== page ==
Rodger Whitlock
Sat, 13 Mar 2004 10:28:47 PST
On  9 Mar 04 at 9:31, Jane McGary wrote:

> The bulbous irises of the Xiphium section are represented in our
> gardens mostly by "Dutch" irises, which don't persist here over many
> years since their winter-growing foliage gets frozen. Far better is
> the "English" (actually Spanish) Iris latifolia, which comes in a
> number of color selections and doesn't make growth until spring. It
> should be a standard border plant in Mediterranean climate gardens.

"English" irises are derived solely from the Spanish native I.
xiphioides (I. latifolia), and their color range is restricted to the
blue-purple axis, with at least one good white cultivar 'Mont Blanc'.
They have a reputation for being temperamental, in that they sulk
and die away in some gardens while thriving in others, for no
discernable reason. They do well in my garden, and I suspect that
they do not like intense summer drying off. (My garden was a swamp
forty years ago and to this day there's a hint that water lies not
too far below the surface.)

"Spanish" irises constitute a third commercial group derived solely 
from I. xiphium iirc (if I recall correctly). A more limited color 
range than the Dutch irises. (This group seems to be almost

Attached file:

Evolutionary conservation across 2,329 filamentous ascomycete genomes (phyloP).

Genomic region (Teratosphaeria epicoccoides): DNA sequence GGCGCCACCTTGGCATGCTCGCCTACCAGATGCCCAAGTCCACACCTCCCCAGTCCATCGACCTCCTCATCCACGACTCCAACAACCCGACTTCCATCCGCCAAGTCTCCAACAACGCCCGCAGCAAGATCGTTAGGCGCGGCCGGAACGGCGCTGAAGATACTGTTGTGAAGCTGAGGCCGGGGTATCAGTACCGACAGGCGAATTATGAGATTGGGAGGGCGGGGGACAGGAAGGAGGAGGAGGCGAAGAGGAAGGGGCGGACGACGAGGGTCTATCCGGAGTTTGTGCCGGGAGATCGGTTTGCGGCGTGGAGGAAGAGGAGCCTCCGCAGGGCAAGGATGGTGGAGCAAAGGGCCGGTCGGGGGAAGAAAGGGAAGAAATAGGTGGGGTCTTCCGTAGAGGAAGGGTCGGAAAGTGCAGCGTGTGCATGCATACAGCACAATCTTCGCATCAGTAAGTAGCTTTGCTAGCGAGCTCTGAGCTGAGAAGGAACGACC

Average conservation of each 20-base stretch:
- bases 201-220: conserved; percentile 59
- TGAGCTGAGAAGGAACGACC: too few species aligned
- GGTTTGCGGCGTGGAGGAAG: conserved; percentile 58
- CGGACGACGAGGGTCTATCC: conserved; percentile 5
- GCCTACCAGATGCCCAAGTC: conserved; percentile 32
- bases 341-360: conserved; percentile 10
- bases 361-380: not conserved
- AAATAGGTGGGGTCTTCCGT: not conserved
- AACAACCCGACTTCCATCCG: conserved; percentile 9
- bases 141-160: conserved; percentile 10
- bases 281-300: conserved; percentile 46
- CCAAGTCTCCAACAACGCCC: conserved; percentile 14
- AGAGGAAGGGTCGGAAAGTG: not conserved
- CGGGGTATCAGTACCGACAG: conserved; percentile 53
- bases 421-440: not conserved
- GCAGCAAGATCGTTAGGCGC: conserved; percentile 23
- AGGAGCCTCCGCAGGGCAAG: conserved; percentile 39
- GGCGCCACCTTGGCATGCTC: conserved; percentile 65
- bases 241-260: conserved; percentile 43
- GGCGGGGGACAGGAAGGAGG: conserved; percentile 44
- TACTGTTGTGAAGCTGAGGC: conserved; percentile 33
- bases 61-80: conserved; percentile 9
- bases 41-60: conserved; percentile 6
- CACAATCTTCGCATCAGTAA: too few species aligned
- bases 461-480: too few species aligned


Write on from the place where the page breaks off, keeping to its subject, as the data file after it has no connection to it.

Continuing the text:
impossible to buy anymore, though the late Doris Page once remarked 
that sometimes the boxes of "Dutch" irises sold cheaply in grocery 
stores would turn out to be Spanish irises. I've never been so 

The point of my remarks is that while it's true that "English" 
irises are Spanish in their ancestry, to call them "Spanish" irises 
conflicts with established usage and may confuse the unwary.

For the record, "Dutch" irises are hybrids of complex origin,
including I. xiphium, I. tingitanum, and perhaps others in their
ancestry. They come in a wide range of colors: white, yellow,
purple/blue, bronze, etc. 

> Iris unguicularis is increasingly grown in the Pacific Northwest,
> though it can be expected to suffer in our colder winters. (I keep
> some in the bulb frame as insurance.) 

It's been in cultivation here in Victoria for as long as my knowledge 
goes back -- nearly thirty years -- and, I suspect, for much longer 
than that.

I've read that it flowers more prolifically if you cut the foliage 
away in July so the summer sun can bake the rhizomes.

> Its close relative I. lazica is more cold-hardy and flourishes
> here, as do most plants from the Pontic region, its home. It grows
> well in part shade but flowers better in sun, though its evergreen
> foliage can sunburn in the latter situation. It blooms in early
> spring and unlike I. unguicularis has little fragrance.

I. lazica is a good doer: I have enormous clumps that were planted
out 15 years ago and have done well even in conditions of not-very-
good winter drainage. Unfortunately, it is an unkempt plant not
suitable for the more carefully groomed gardens. Moreover, the
rather washy flowers appear at a time when much else is flowering; I
cannot place it in the front rank of iris species. 

Rodger Whitlock
Victoria, British Columbia, Canada
Maritime Zone 8, a cool Mediterranean climate

on beautiful Vancouver Island

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